for Wells & Lindsay’s (1980) diagnosticity ratio formula, or `diag_ratio_T()`

for Wells’ adjusted diagnosticity ratio (see: Tredoux, 1998).

Both functions require the same set of arguments: a vector of lineup choices in which the target was present (TP), a vector of lineup choices in which the target was absent (TA), as well as target positions and nominal size for TP and TA lineups, respectively. These last arguments are specified explicitly.

`#Target present & target absent lineup data for 1 lineup pair TP_lineup <- nortje2012$lineup_1 TA_lineup <- nortje2012$lineup_3 #Compute diagnosticity ratio diag_ratio_W(TP_lineup, TA_lineup, pos_pres = 3, pos_abs = 7, k1 =8, k2 = 8) [1] 6.333333 diag_ratio_T(TP_lineup, TA_lineup, pos_pres = 3, pos_abs = 7, k1 =8, k2 = 8) [1] 5.571429`

We can also calculate the variance of the diagnosticity ratio, which is useful for applying some inferential methods:

*Note:*`var_diag_ratio()`

relies on Wells & Lindsay’s original formula for computing diagnosticity ratio. See Tredoux 1998 for further details.

We can compare diagnosticity ratios to other diagnosticity ratios, as detailed in Tredoux (1998). He showed a method for computing the equivalence of k diagnosticity ratios, in particular.

The functions included in this package are based on an approach to calculating homogeneity for k independent diagnosticity ratios, as detailed in Tredoux (1998).

The homogeneity function requires a dataframe containing the specific parameters used in the estimation of diagnosticity ratio homogeneity. For each lineup pair (TP and TA), we need to calculate the natural log of the diagnosticity ratio (referred to here as lnd), its variance (var_lnd), and a weight for each ratio that is equal to the inverse of its variance (wi). This is used to calculate a pooled estimator (i.e., the mean of the set of diagnosticity ratios). From this, we compute a chi-square deviate with *k*-1 degrees of freedom, and calculate its significance.

All these calculations are built into the homog_diag function, and so do not need to be calculated separately. You will need to pass a dataframe of lnd, var_lnd and wi to homog_diag, and all subsequent calculations are performed on this dataframe.

To get the dataframe required by `homog_diag()`

, we follow the following steps:

For each lineup pair, load data for TP and TA lineups into separate vectors. Then, make a list containing all vectors for TP lineups, and another containing the TA lineups. The positions of each lineup pair should correspond in each list.

- For example, if the first element of the TP lineup list is TP lineup data for lineup pair 1, then the first element of the TA lineup list should be the TA lineup data for lineup pair 1.

```
#Target present data:
TP_lineup1 <- round(runif(100,1,6))
TP_lineup2 <- round(runif(70,1,5))
TP_lineup3 <- round(runif(20,1,4))
lineup_pres_list <- list(TP_lineup1, TP_lineup2, TP_lineup3)
#Target absent data:
TA_lineup1 <- round(runif(100,1,6))
TA_lineup2 <- round(runif(70,1,5))
TA_lineup3 <- round(runif(20,1,4))
lineup_abs_list <- list(TA_lineup1, TA_lineup2, TA_lineup3)
```

Next, the function requires a list of target positions for each lineup pair. For each set of TP/TA data in the TP/TA lists, there should be a corresponding target position list.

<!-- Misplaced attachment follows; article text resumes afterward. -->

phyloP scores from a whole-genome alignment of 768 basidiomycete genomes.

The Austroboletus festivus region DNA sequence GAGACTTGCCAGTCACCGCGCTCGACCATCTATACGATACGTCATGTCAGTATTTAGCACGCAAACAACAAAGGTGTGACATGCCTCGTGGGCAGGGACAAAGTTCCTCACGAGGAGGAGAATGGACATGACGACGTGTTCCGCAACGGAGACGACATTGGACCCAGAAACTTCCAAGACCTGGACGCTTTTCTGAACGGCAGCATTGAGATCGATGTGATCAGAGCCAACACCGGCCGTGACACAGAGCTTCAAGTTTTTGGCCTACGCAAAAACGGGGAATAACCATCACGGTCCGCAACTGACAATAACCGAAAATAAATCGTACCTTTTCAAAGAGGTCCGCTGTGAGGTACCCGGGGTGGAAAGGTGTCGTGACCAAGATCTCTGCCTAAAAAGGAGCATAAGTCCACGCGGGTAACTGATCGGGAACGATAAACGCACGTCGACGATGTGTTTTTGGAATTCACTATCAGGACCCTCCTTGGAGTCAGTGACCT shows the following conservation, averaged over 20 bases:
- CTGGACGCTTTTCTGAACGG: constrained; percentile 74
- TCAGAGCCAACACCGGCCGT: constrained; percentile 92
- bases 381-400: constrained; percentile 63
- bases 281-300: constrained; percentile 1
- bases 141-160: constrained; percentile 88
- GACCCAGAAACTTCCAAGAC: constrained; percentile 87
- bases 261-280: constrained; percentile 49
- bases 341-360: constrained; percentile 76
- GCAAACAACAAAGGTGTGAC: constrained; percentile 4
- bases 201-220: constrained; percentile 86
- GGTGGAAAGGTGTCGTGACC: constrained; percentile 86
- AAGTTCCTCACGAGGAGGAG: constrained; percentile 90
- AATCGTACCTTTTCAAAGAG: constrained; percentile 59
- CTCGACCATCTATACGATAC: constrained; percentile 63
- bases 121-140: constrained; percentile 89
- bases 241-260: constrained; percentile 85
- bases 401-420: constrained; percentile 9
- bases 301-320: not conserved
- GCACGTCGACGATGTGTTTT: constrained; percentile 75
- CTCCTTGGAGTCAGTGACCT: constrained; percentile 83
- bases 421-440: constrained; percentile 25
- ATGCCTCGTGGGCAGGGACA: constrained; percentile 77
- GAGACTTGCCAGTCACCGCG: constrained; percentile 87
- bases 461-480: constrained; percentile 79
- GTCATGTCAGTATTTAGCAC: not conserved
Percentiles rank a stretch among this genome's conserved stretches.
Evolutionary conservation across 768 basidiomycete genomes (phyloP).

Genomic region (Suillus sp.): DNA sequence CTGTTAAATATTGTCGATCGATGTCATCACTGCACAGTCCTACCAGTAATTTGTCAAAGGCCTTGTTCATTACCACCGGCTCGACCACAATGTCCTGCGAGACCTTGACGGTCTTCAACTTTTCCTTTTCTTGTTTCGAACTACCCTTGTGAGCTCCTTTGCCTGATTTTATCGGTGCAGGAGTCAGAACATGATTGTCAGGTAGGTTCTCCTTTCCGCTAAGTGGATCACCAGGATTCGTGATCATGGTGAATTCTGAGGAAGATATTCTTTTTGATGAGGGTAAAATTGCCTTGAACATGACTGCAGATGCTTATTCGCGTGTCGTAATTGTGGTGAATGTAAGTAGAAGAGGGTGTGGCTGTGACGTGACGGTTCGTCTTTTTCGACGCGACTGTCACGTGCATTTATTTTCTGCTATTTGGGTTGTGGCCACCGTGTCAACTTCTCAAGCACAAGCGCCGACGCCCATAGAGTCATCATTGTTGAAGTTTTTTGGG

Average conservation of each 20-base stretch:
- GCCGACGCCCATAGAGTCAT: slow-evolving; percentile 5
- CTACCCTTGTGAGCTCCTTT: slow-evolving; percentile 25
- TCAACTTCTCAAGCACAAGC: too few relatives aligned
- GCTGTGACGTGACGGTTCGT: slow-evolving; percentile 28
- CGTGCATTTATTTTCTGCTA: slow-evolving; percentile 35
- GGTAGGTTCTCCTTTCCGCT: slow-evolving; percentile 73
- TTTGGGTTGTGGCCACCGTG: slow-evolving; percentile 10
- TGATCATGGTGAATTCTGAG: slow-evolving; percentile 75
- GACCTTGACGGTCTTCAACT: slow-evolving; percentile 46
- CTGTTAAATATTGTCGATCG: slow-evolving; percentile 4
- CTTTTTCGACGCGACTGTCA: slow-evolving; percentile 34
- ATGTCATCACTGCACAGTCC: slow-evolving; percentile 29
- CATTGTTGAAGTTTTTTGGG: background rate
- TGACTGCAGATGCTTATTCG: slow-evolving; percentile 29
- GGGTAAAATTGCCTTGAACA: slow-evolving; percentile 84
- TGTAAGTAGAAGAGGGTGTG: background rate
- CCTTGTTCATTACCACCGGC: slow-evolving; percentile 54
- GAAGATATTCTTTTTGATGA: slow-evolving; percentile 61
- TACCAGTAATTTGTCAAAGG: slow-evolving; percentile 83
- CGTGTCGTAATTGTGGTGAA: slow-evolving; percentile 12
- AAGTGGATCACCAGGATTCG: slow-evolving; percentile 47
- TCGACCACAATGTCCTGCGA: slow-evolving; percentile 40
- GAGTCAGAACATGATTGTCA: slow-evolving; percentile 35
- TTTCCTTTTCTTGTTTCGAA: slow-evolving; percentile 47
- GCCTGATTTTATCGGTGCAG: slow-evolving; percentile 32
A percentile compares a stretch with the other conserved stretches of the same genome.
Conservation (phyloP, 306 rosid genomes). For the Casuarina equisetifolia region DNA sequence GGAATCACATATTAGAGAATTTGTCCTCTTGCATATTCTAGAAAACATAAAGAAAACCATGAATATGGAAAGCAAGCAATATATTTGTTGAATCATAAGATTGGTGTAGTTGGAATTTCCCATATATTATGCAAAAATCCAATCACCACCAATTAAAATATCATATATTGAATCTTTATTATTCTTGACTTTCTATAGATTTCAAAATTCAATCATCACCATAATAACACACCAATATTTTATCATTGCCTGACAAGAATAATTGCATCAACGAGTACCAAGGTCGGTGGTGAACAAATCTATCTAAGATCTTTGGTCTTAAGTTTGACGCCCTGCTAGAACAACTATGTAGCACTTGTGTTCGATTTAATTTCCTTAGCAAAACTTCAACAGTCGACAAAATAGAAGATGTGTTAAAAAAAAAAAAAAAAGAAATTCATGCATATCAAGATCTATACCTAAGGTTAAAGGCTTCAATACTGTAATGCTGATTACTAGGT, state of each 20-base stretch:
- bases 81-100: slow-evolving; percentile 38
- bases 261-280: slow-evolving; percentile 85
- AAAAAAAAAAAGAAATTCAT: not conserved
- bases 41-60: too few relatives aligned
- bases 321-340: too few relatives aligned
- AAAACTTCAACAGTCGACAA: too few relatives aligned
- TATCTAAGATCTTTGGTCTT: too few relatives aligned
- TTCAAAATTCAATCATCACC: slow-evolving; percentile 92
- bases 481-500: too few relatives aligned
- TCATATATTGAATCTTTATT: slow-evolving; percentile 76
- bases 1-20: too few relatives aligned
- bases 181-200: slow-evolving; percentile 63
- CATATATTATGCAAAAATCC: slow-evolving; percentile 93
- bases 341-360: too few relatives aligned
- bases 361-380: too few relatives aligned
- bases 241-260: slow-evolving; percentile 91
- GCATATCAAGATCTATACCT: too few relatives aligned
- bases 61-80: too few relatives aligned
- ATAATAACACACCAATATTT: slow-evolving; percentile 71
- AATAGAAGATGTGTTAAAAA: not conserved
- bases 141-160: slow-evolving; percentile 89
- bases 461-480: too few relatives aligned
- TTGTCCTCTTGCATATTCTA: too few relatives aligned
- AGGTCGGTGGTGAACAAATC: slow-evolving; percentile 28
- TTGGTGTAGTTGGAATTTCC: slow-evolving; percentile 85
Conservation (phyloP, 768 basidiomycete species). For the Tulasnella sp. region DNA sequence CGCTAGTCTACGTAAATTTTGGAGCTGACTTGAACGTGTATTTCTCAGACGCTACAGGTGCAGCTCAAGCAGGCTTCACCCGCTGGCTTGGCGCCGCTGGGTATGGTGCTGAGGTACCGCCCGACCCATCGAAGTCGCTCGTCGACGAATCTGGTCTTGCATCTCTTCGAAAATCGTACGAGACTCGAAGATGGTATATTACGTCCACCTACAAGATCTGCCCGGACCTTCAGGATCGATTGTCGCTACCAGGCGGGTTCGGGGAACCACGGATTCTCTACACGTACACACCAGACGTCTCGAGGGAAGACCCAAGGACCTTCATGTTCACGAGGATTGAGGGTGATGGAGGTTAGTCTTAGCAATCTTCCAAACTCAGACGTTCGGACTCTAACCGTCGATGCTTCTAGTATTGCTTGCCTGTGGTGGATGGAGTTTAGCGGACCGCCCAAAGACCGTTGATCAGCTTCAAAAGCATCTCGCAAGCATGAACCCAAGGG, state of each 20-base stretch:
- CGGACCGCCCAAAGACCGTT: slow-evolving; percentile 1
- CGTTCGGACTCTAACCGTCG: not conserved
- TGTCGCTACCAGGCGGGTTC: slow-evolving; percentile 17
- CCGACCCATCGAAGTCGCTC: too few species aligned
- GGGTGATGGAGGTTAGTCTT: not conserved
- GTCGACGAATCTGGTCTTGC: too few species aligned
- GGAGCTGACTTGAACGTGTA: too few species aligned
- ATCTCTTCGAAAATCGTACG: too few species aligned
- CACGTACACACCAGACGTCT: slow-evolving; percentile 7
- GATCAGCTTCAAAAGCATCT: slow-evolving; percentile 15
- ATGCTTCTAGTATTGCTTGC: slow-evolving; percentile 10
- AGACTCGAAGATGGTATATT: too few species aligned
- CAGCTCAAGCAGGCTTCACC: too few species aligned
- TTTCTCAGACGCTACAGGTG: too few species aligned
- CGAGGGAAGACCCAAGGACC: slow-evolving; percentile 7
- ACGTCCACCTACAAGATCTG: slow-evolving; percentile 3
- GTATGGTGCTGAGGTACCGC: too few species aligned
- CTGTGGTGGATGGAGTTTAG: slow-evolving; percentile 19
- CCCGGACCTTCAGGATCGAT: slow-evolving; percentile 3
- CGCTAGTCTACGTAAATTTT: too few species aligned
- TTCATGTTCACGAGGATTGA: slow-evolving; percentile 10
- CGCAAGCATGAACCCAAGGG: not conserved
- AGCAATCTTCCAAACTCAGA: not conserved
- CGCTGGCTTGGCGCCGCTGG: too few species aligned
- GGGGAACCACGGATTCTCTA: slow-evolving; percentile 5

- Each target position indexes the position of each member in the lineup. Therefore, its length should = k for that lineup pair.

```
lineup1_pos <- c(1, 2, 3, 4, 5, 6)
lineup2_pos <- c(1, 2, 3, 4, 5)
lineup3_pos <- c(1, 2, 3, 4)
pos_list <- list(lineup1_pos, lineup2_pos, lineup3_pos)
```

To ensure the data have been coded accurately, we then specify nominal size for each lineup pair. The order in which nominal size for each lineup pair is listed must also correspond with the positions of each respective lineup in the lineup lists (i.e., if lineup 1 has

*k*= 6, then the first element of vector ‘k’ = 6). Following the example above, we create our nominal size vector k by calling`k <- c(6, 5, 4)`

Finally, we pass the above arguments/data to

`homog_diag()`

, which assesses the homogeneity of k independent diagnosticity ratios.

This function returns bootstrapped estimates of the homogeneity of k diagnosticity ratios, and therefore takes the same arguments as `homog_diag()`

(which provides normal theory estimates).

This function does not require you to specify a list of target positions (this is generated from the data).

Thus, we follow steps 1 and 3, outlined above, before calling `homog_diag_boot()`

:

*Note:* R = number of bootstrap replications

The `make_roc()`

function allows you to compute and plot an ROC curve for data from an eyewitness experiment, where accuracy is recorded for target present and target absent lineups. We follow the ideas suggested by Mickes, Wixted, and others (see references). This function is experimental, and we don’t offer much control over the output.

- This function requires a dataframe with two columns, which must be named confidence and accuracy (where accuracy = binary accuracy):

confidence | accuracy |
---|---|

1 | 1 |

1 | 1 |

1 | 1 |

1 | 1 |

2 | 1 |

2 | 1 |

2 | 1 |

3 | 1 |

Following some ideas suggested by Tredoux (2002), this function computes the degree to which each face in a set of faces loads onto a common factor computed from numeric representations of the faces.

The images used in this example can be found at https://github.com/tmnaylor/malpass_foils, and can be loaded by calling `image_read`

from the `magick`

package:

```
print(foil1)
format width height colorspace matte filesize density
1 JPEG 138 154 sRGB FALSE 33506 72x72
```

Without passing any arguments, call `face_sim()`

:

A dialog box will appear, through which you may access your OS’s file explorer. Navigate to the folder in which the images are stored, select all, and open.

*Note:*Each image should be of one face only. Each face should be standardised to have the same pupil locations in xy space (this will mean repositioning and resizing each face image).

- The function will now process the selected images, printing the lineup array to the viewer pane in RStudio, and reporting the loading of each face on the first common factor in a factor analysis: